The 1980s were also when Susanna lived in Aotearoa New Zealand. While married to activist and academic David Small, she completed a degree in sociology at the University of Canterbury, and wrote and published several influential pieces on Kanak independence. Friends still marvel at the speed with which she developed fluency in the English language — in less than a year, she went from speaking no English at all, to undertaking international speaking tours entirely in English.
When the secretariat of the NFIP, the Pacific Concerns Resource Centre, was relocated from New Zealand to Suva in the 1990s, Susanna was appointed to its decolonisation desk. This is when I first met her. During that time she was actively involved in organising and galvanising Pacific women for the UN Conference on Women in Beijing in 1995.
The late 1990s also saw France invest heavily in efforts to subvert the nationalist movement in New Caledonia. France’s success in weakening the Kanak will to independence dismayed her — and, rather than compromise her ideals, she chose to live in voluntary exile in Wellington where, for the past 16 years, she raised two children as a solo parent, battled with health problems, and yearned the whole time for her homeland of Kanaky New Caledonia.
My friendship with Susanna really intensified during this time. When she was well she came to seminars and conferences at the university, and in the early days gave guest lectures to some of my Pacific Studies classes.
One morning about 10 years ago, she and her daughter Jessie accompanied me and my older son Manoa to the Porirua market. As we wandered around, she spoke about how the Polynesian music blasting from speakers, and the hot round donuts, boil-up, and hot chocolate all reminded her of home.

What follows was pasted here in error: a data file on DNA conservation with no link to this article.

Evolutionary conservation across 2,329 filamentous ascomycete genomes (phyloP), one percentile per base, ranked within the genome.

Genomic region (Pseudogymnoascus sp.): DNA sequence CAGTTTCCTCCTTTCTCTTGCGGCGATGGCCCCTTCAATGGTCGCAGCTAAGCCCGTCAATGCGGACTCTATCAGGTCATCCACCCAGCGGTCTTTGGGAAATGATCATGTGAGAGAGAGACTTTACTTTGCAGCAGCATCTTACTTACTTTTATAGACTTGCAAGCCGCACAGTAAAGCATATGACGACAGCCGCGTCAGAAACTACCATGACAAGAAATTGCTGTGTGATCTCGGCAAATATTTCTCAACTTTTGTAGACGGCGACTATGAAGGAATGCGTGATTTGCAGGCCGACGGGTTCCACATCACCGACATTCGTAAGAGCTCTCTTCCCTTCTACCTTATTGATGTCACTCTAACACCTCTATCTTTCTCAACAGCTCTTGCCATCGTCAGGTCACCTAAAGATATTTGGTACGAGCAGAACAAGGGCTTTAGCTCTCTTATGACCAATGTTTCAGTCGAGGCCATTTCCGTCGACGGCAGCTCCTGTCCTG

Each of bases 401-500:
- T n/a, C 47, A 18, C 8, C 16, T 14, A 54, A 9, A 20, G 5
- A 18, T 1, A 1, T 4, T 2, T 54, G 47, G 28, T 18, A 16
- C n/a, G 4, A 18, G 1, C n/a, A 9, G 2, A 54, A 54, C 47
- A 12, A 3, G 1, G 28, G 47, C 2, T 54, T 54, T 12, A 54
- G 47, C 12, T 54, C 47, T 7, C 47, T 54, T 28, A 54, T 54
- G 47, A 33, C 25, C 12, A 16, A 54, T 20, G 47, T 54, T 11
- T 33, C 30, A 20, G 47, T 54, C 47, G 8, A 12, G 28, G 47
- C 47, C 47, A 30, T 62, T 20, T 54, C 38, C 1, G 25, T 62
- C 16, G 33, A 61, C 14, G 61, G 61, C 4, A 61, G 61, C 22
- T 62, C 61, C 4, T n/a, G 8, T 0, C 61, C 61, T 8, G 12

But the highlight of the morning for her was when we bumped into the late Bernard Narokobi, who was then the high commissioner for Papua New Guinea. He’d been one of only three Papua New Guineans with a university degree when Australia relinquished its colonial hold over his country. Susanna’s dream of an independent Kanaky had not been realised, but in talking with Sir Bernard, I suspected that she could see that Papua New Guinea was not quite living the dream either. The struggle for independence in the Pacific is not one that ends the day a country gets to raise its own flag.
Susanna was an awe-inspiring figure, but in many ways she was so unique in her form of leadership that most people (including me sometimes) could not comprehend the power of her example. She was a true warrior woman. And that kind of uncompromising leadership — the choice to keep the struggle going, to refuse to be bought, to always pick the rough road and never the well-paved one — that’s the kind of leadership that has few followers. That is the real problem of our times.
With her two children now grown and raising families of their own, Susanna often talked about moving back to Kanaky to lend a hand to the movement, especially as more and more of her former comrades began to pass away.
At the same time, Susanna never failed to join her voice to movements for justice here in Aotearoa — from tino rangatiratanga/Māori sovereignty, to anti-corporate globalisation, to a Free West Papua and a Free Palestine. You could be sure to see her in public demonstrations of solidarity with anyone under attack from the state, like the 18 activists and their communities targeted in the 2007 Terror Raids and the Waihopai Spy Base protesters of 2008.
To honour her passing, Susanna’s children, ex-husband and close friends held a tangi for her at Taputeranga Marae in Island Bay, Wellington. The renowned activist Mike Smith and his partner Hinekaa Mako looked after the Māori protocols for her with the warmest aroha and manaakitanga before her whānau took her back to lay her to rest in her beloved Kanaky.
Moe mai rā e te wahine toa. May we never forget your example. And may we eventually find the courage to lead — whether or not we have followers.
Dr Teresia Teaiwa is Director of Va’aomanū Pasifika at Victoria University of Wellington.